Arrive at Ostende's grand 19th-century railway station and you'll be greeted by a sign advertising day trips to Ramsgate. For me, that billboard immediately robs the city of any mystique.
My early morning trog through the city streets proved no more encouraging. I lugged my ailing roly-bag down Vindictive Lane (named after a battleship, but does rather put you on your guard), and then Kapelle Street, with its disproportionate number of tattoo parlours, old people being pushed about in wheelchairs, and hard-drinking men who clocked in when the bars opened at 7am.
Thank goodness, then, that the city's tourist board is preparing to launch the Marvin Gaye Midnight Love Tour, something designed to put Ostende on the map for all the best reasons. Not many people know that, 30 years ago, Marvin Gaye lived in Belgium while recovering from depression and his addiction to pretty much most things. And those who do probably didn't realise he wrote "Sexual Healing" in a fourth-floor flat on Ostende's Promenade. I know this because I have just had a sneak peek of the tour.
It comes in the form of an app that you can download on to your phone for €3. Or you can hire an iPod from the tourist office opposite the truly hideous modern casino where Gaye gave his last (undersubscribed) European concert. At the press of a button the app reveals footage of Marvin on these streets and interviews with the people who shared those strange 18 months with him.
Ostende is an odd place for anyone to wash up – least of all this prince of Motown. It's hardly a city, more a series of streets between the end of the railway line and the start of the North Sea – but it is not without its charms. The Belgian royal family had its holiday home here for generations. (In fact, one of them loved the womenfolk of Ostende so much he had tunnels dug from the rather twee royal residence on the Prom down into the town so that he could visit his mistresses incognito.) And the painter James Ensor (1860-1949) lived all his professional life here, turning out pictures of skeletons fighting over kippers and raw-fleshed nudes.
Pieter Hens, who set up the Midnight Love tour, says Gaye came here at the invitation of Belgian concert promoter Freddy Cousaert. One of the app stops is outside Freddy's apartment with footage of the Cousaert daughters talking about their curious guest. In February 1981, it was unusual to see a black man in Ostende.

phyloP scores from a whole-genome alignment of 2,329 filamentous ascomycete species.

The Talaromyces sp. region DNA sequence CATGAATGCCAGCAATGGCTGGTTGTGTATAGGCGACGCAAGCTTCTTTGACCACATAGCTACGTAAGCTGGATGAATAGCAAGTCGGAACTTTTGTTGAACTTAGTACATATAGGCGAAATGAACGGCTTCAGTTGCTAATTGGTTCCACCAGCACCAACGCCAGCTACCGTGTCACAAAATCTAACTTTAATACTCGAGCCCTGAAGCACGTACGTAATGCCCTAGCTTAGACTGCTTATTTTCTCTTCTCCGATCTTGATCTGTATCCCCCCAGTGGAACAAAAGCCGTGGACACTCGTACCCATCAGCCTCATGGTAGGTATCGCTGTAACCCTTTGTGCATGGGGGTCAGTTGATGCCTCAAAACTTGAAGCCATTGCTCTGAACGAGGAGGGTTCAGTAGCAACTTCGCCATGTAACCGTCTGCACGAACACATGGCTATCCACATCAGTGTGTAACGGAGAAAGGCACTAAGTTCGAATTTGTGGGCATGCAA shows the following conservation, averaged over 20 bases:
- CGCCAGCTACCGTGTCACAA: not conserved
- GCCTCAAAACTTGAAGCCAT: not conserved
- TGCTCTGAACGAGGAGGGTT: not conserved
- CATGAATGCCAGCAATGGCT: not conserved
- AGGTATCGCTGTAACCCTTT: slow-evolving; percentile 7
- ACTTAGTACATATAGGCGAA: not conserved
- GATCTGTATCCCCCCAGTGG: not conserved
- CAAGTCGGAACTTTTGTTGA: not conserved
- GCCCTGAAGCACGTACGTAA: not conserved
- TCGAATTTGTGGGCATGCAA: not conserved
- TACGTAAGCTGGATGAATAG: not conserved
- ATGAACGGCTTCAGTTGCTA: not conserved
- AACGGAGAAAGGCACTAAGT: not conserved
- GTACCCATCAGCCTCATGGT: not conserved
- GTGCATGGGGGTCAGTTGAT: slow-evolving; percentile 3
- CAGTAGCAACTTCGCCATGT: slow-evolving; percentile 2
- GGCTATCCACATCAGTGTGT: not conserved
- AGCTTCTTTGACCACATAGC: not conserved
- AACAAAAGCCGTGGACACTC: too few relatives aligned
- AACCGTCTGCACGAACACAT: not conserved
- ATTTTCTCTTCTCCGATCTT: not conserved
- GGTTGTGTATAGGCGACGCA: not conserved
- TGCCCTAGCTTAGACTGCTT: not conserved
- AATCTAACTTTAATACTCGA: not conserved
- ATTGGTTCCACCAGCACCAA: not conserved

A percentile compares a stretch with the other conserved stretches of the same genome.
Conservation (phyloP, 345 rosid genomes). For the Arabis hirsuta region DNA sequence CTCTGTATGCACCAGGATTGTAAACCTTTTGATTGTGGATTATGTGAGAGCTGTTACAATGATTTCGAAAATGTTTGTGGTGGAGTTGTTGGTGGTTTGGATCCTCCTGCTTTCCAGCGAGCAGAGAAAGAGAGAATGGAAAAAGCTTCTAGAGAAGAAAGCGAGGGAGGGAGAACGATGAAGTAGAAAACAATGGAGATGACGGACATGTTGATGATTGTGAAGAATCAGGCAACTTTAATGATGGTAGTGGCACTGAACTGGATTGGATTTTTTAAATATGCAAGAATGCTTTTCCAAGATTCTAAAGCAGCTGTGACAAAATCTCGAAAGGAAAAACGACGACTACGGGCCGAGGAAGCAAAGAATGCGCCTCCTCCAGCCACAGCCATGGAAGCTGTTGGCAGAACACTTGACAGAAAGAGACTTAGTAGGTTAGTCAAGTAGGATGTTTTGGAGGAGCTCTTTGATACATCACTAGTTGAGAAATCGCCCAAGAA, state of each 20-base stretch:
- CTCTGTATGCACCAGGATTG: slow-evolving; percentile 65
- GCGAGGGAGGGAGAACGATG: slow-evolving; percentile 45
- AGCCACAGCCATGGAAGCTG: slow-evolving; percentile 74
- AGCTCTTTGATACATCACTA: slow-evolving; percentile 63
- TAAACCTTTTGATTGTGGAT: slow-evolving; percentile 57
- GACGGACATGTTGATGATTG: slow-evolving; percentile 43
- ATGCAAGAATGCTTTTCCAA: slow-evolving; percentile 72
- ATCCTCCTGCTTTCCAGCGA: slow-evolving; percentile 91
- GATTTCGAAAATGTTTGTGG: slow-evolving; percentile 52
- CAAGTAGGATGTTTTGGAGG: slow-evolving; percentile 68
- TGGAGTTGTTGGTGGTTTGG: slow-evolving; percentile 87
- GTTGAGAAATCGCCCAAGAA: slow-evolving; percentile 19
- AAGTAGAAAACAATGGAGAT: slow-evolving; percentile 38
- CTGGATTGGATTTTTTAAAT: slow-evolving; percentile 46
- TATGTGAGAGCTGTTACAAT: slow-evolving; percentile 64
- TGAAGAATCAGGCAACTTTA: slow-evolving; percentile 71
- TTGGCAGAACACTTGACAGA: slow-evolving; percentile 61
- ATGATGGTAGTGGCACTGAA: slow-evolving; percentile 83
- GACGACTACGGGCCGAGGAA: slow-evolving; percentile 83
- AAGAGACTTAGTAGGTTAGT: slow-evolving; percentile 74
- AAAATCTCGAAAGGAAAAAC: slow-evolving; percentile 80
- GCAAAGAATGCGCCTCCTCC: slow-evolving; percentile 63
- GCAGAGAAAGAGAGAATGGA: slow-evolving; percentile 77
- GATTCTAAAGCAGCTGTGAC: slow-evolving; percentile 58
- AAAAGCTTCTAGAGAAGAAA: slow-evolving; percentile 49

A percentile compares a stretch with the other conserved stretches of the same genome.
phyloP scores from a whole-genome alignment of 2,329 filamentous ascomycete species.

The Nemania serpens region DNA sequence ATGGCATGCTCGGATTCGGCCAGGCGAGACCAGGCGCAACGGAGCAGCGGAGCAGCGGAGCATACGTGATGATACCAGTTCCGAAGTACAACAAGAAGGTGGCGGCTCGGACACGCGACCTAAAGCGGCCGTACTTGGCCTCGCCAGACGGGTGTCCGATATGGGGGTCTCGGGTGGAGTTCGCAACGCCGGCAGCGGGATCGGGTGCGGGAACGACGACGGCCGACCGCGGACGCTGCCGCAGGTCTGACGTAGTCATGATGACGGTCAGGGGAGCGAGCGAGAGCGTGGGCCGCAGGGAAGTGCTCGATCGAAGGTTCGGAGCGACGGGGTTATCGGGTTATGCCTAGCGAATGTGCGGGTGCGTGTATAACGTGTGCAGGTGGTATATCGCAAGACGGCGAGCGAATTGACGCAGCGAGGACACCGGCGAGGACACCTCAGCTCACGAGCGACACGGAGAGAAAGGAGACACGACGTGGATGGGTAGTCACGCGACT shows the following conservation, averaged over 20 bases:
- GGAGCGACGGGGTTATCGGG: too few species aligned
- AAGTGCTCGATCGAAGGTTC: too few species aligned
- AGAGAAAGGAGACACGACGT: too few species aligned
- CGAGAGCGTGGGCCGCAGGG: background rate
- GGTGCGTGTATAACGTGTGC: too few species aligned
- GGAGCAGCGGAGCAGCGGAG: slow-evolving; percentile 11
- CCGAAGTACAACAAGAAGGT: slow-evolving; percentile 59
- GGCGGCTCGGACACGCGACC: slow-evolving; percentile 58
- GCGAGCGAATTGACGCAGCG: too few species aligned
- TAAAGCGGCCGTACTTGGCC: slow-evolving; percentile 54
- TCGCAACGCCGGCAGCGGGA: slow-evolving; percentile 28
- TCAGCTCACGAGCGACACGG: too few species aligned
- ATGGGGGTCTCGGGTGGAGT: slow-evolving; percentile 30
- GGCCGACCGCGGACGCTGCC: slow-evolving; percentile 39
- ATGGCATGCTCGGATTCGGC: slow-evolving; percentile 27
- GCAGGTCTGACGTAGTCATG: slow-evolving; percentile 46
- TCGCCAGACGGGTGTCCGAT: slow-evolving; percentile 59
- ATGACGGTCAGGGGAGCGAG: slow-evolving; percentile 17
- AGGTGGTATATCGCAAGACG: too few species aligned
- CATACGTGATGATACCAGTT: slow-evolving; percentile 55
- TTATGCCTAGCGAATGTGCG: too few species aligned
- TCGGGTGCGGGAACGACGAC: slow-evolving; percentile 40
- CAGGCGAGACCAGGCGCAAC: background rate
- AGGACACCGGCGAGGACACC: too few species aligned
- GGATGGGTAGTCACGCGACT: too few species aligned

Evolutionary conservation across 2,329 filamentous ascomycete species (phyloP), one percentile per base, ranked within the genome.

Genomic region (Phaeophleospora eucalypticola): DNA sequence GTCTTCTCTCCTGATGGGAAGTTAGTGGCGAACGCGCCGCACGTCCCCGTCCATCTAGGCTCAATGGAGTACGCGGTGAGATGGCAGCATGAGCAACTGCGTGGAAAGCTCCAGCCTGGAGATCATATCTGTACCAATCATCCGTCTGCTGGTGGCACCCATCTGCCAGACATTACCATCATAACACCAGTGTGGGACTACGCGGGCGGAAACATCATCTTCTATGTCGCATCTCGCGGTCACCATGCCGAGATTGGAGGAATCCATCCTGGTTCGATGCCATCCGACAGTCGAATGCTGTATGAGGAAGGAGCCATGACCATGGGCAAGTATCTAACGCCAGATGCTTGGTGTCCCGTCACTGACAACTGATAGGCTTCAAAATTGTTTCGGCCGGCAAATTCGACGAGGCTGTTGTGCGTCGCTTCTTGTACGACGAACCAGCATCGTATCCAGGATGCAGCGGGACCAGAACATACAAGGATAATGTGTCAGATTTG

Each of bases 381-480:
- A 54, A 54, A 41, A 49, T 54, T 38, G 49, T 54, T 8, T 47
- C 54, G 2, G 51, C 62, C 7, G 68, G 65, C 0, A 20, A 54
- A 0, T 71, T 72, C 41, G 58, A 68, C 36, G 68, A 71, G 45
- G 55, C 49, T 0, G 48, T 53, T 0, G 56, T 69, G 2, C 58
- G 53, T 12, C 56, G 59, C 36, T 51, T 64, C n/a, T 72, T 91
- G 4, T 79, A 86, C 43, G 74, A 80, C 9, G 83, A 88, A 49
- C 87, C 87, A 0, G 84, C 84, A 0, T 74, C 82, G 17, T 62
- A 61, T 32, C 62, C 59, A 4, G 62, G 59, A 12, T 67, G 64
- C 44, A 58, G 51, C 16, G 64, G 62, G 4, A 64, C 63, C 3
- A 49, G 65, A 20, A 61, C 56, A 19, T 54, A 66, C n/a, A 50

Gaye was in Brighton when Freddy contacted him. He didn't want to leave the UK because he was depressed and unable to write, and he loved "the rain and the wind, the honesty of the sea". Freddy told him he could have even more rain and wind if he came to Ostende. So Marvin and his son Bubby took the ferry over and Freddy helped him to come off most of the drugs and start writing again.
There was very little of the February gloom that appealed to Marvin when I tried out the Midnight Love tour in autumn. In fact, there was a spectacular sunset over the North Sea, which managed to make even the ugly post-Second World War redevelopment of the Prom glow. I started my preview at the woeful casino where there's a bronze statue of Marvin seated at the piano. The app opens with an introduction by the English musician and Gaye fan Jamie Lidell, who also cleaned up his act after having, by his own admission, lived "a lot of my life just stoned".
Next, I was directed on to the promenade to see the ferries coming in. At this point I watched black and white footage of Marvin and his son arriving. His ghost was looking out to where I would be standing, in glorious Technicolour, 30 years later. From here, I wandered, in a blaze of the setting sun, down the promenade to Marvin's flat at No 77. You can't go in but if you could I am sure it would be wholly unremarkable. On the iPod I can see a picture of Marvin in a woolly hat sitting with David Ritz, who came over to work with him on "Sexual Healing". Thirty years on, that same rather sad, large brown sofa is jammed against the window.
I walk down Lange Street and try to feel Marvin's ghost as he went in search of sexual healing and, by all accounts, found it. The guide shows me how these scruffy shops looked then with Marvin turning his collar up against the damp night air. The same friet shops, pizzerias and tabaks. The bars, such as the Cocoon Club and Flanagans, may have changed their names but there's still that same down-at-heel, drink-all-day feel.
I let the iPod deliver me finally to the Lafayette Music Bar, which definitely wasn't here in 1981. A bar runs round two sides of this louche den and, above the spirits, there's a large black-and-white photo of our man looking smart in a blazer. Perched on a stool with a small beer I remain mystified as to quite how Marvin got his mojo back in Ostende, but I've definitely seen a side of this city that was invisible to me until now.
How to get there
Adrian Mourby travelled to Ostende with Rail Europe (0844 848 4070; raileurope.co.uk), which offers return fares from £109. He stayed at Hotel Polaris (00 32 59 27 90 06; hotel polaris.be), which offers rooms from €119 per night with breakfast.
The Midnight Love Tour will be available from the tourist office (visitoostende.be) in February.